Happy World Veterinary Day to the veterinarians, technicians, and supportive staff members who work tirelessly to ensure our pet’s health and meet them in times of need, whether it be a mild illness or an emergency situation requiring life-saving treatment.
Veterinary medicine is a rewarding career with a wide variety of opportunities within the field! Did you know there are over 40 distinct veterinary specialties? And the opportunities don’t just stop there! I mean, think about it- in order for veterinarians and technicians to be able to practice medicine, a lot has to happen before then. This has only created more vital jobs within the field.
Academia might be the first thing that comes to mind when thinking of veterinary medicine. According to the American Association of Veterinary Colleges, there are 32 schools or colleges of veterinary medicine (CVMs) in the U.S. that are accredited or have accreditation pending. During these pivotal years, the professors and doctors are providing years of educational training. The American Veterinary Medical Association reports that “more than 3,000 veterinarians graduated from the 30 U.S. veterinary colleges in 2018, and approximately 750 U.S. citizens graduate from foreign veterinary colleges every year.”
In addition to academia, veterinary research and regulatory medicine are crucial components within the field. Peer-reviewed scholarly articles allow for veterinarians to be up to date and properly informed on various topics such as infectious diseases, protocols, and appropriate medical treatments. The term “peer-reviewed” refers to “the system used to assess the quality of a manuscript before it is published. Independent researchers in the relevant research area assess submitted manuscripts for originality, validity, and significance to help editors determine whether the manuscript should be published in their journal.” (Source: Veterinary Research)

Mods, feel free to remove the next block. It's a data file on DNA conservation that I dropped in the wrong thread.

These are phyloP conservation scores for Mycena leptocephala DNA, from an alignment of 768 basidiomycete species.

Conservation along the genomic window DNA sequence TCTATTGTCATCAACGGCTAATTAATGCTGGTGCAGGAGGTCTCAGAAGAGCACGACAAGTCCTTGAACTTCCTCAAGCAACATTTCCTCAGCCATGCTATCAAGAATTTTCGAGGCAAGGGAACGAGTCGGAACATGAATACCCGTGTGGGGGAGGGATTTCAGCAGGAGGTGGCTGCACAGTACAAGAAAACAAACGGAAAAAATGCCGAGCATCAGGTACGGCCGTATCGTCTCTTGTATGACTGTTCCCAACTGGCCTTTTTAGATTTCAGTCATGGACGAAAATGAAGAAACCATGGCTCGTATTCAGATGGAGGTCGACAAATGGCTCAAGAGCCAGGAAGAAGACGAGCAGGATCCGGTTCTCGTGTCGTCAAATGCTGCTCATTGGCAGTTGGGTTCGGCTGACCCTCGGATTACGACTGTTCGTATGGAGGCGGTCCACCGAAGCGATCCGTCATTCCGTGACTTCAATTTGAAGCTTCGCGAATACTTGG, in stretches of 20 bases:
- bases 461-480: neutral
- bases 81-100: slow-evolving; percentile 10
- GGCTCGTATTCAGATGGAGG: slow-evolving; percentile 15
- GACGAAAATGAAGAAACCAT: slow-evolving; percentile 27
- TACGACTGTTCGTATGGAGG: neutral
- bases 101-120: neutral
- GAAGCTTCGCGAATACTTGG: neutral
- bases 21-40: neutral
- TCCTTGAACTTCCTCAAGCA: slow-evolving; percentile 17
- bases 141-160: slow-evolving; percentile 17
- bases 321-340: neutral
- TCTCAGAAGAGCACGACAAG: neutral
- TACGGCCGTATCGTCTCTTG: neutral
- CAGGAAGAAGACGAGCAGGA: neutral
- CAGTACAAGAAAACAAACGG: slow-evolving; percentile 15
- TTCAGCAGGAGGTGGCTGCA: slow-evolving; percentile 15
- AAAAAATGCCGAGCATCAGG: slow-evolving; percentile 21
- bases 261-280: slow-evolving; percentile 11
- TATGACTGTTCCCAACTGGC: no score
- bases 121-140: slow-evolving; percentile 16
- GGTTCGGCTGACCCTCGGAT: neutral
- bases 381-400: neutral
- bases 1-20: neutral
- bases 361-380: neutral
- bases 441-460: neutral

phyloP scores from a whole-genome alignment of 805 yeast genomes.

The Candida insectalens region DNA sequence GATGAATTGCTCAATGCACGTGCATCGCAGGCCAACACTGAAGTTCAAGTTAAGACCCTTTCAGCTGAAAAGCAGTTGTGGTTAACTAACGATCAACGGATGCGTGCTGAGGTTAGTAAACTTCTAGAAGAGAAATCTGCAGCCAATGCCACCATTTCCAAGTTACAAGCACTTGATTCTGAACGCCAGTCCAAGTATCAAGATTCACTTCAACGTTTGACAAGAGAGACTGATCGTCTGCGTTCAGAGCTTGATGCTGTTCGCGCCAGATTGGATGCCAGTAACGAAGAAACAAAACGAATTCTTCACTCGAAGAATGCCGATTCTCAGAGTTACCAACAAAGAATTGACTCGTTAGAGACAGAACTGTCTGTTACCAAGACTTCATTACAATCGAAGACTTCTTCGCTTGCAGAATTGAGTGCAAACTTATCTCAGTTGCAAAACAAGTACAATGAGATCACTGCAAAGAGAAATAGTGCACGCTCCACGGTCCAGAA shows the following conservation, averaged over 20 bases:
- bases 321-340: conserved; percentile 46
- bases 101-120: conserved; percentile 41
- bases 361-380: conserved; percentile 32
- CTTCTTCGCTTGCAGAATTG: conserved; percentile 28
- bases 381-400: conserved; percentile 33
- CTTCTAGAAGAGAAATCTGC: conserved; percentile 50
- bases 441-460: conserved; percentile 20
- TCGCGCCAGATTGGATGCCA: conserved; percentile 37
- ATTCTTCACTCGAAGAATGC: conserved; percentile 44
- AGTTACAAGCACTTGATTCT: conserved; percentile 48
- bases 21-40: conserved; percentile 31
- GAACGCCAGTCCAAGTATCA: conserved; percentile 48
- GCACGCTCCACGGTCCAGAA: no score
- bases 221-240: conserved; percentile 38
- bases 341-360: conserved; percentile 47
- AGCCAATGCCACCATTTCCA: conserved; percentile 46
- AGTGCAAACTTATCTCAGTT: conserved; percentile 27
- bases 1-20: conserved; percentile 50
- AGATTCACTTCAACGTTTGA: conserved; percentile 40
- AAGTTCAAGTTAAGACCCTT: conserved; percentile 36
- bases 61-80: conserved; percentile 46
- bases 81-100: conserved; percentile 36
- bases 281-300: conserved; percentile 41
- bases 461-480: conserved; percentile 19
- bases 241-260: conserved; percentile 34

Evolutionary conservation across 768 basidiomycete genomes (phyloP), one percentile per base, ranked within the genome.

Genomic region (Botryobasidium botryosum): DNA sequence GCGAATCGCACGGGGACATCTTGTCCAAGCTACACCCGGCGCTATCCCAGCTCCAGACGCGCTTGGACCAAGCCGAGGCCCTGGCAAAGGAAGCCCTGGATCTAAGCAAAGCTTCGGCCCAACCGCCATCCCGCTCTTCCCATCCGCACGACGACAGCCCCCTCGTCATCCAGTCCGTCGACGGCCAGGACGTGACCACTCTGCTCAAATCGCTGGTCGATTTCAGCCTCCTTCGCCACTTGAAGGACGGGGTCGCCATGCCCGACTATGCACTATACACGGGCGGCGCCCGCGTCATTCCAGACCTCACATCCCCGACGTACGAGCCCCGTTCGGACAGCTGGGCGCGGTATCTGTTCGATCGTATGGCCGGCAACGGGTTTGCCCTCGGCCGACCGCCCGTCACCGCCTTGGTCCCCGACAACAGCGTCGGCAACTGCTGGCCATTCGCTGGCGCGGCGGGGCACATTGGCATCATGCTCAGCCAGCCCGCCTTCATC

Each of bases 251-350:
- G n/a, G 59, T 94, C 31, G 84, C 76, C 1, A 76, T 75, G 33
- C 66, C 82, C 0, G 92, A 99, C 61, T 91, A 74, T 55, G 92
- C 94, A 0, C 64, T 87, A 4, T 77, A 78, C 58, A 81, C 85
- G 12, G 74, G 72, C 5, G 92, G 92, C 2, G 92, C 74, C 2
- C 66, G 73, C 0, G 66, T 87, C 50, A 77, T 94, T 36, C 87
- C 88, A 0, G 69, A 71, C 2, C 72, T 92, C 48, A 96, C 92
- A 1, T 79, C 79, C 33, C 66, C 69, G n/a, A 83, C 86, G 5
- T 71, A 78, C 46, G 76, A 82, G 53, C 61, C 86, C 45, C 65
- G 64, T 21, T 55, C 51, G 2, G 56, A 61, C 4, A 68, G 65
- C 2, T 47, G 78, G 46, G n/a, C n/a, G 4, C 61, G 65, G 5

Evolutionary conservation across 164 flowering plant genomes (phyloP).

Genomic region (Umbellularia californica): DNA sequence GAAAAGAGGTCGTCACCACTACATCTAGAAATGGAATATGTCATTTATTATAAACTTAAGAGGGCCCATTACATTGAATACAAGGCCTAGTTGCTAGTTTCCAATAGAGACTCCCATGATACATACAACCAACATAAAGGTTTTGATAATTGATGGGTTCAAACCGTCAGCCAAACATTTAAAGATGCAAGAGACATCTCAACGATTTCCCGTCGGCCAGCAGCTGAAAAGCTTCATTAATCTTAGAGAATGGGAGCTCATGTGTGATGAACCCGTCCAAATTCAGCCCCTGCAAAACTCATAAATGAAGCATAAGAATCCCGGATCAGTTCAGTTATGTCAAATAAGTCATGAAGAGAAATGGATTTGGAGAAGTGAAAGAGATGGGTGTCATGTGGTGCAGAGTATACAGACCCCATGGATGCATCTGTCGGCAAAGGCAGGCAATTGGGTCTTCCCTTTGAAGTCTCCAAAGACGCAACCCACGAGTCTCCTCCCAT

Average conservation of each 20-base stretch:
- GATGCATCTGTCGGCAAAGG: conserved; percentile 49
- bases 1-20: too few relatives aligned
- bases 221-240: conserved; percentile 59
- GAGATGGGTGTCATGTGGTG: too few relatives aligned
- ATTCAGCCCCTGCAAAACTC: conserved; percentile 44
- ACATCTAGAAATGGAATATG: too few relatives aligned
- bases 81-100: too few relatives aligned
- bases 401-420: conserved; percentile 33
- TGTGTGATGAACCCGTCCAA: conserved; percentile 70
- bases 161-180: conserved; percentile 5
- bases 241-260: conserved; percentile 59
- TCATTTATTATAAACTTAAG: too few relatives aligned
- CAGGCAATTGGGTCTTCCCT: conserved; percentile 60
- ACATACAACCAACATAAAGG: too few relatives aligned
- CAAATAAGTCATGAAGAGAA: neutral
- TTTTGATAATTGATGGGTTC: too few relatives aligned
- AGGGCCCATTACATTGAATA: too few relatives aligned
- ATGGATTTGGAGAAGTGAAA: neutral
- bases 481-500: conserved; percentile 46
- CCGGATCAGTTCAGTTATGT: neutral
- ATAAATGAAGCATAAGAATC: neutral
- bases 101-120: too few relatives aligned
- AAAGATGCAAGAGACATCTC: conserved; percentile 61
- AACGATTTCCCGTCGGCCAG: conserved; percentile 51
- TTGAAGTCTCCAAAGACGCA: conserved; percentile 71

With staffing shortages and issues such as economic euthanasia, it is also important to recognize the struggles that veterinary professionals face with their emotional mental health. In an article by the Wisconsin State Farmer, journalist, Colleen Cottke shares, “According to American Medical Veterinary Association (AMVA) statistics, 1 in 6 veterinarians have contemplated suicide. In a report released last year by the AMVA in partnership with Merck Animal Health, veterinarians are 2.7 times more likely than the general public to die by suicide.”
With our organization focusing on keeping families together, a part of this goal directly revolves around this very topic. Every year, an overwhelming number of pets are euthanized because their loving families don’t have the financial means to pay for their treatment- even if treatment is available and possible. Time and time again, veterinarians see this scenario and aren’t able to help, even if they so desperately want to. We are thankful for our veterinary partners with whom we work closely with to keep families together and provide an additional resource for professionals to offer to help end economic euthanasia.
New to our page? Compassion Animal Project is a nationwide, donor-funded, 501(c)(3) non-profit organization that provides financial assistance for life-saving treatments for pets and helps keep families together. Be sure to follow along with us by clicking the links below!
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